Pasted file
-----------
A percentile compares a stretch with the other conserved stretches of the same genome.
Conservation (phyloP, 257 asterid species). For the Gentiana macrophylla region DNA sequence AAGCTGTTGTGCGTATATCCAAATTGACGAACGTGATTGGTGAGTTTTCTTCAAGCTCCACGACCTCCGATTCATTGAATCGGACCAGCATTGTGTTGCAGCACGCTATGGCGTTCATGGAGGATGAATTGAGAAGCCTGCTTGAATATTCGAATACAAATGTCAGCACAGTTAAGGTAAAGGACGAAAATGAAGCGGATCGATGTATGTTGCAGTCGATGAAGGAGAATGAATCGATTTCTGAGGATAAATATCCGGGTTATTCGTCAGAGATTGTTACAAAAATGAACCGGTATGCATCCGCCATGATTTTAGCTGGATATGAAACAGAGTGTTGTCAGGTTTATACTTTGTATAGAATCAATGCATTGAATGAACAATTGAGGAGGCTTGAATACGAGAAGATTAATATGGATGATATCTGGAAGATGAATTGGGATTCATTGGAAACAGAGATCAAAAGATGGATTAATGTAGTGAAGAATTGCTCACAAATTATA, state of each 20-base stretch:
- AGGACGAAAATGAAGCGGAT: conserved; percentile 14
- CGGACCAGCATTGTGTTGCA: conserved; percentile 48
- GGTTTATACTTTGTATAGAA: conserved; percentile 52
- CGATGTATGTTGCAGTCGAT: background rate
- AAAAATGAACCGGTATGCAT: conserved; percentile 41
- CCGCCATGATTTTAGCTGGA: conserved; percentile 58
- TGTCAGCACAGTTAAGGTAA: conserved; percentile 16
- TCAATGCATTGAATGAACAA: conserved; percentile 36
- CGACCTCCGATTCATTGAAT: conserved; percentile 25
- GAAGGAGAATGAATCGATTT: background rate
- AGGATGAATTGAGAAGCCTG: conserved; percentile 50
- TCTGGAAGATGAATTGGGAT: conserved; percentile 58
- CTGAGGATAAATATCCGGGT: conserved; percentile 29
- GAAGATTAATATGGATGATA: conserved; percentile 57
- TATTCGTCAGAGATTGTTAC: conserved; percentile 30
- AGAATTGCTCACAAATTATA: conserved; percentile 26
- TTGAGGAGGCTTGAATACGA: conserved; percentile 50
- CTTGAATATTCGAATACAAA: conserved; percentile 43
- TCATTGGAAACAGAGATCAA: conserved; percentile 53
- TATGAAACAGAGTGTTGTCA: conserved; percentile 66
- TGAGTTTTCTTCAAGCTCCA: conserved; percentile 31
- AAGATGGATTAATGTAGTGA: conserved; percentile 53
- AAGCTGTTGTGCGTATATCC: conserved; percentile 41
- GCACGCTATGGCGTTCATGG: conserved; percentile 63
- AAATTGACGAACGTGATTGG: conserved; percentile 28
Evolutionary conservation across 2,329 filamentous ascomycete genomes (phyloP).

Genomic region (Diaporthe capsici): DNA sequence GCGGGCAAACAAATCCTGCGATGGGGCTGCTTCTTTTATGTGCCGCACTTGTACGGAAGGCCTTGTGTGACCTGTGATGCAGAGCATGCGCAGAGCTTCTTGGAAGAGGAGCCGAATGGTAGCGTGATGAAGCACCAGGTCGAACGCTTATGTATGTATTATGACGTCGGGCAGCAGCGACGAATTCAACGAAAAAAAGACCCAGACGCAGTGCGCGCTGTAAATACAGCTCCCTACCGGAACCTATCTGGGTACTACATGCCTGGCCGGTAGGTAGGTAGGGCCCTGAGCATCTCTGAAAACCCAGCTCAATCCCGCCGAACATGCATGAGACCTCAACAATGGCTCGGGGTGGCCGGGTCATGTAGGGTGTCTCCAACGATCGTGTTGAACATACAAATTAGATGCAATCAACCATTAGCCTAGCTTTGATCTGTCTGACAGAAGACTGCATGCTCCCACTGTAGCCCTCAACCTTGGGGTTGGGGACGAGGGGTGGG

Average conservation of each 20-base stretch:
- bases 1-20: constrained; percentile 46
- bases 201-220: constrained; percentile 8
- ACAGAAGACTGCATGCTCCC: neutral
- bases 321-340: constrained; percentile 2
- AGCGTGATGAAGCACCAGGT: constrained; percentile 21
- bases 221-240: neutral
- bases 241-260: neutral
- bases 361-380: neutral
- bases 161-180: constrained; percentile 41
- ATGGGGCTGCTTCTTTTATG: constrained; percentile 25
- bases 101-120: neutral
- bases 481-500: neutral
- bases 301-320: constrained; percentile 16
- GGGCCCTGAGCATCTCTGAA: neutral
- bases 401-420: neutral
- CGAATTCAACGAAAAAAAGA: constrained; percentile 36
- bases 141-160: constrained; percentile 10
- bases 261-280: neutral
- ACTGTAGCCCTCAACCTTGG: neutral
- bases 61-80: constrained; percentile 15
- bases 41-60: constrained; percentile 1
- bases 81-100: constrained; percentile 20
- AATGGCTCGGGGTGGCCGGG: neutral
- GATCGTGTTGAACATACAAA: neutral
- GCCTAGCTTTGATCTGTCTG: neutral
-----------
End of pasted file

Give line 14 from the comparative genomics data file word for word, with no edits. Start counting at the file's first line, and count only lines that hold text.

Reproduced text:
- TCTGGAAGATGAATTGGGAT: conserved; percentile 58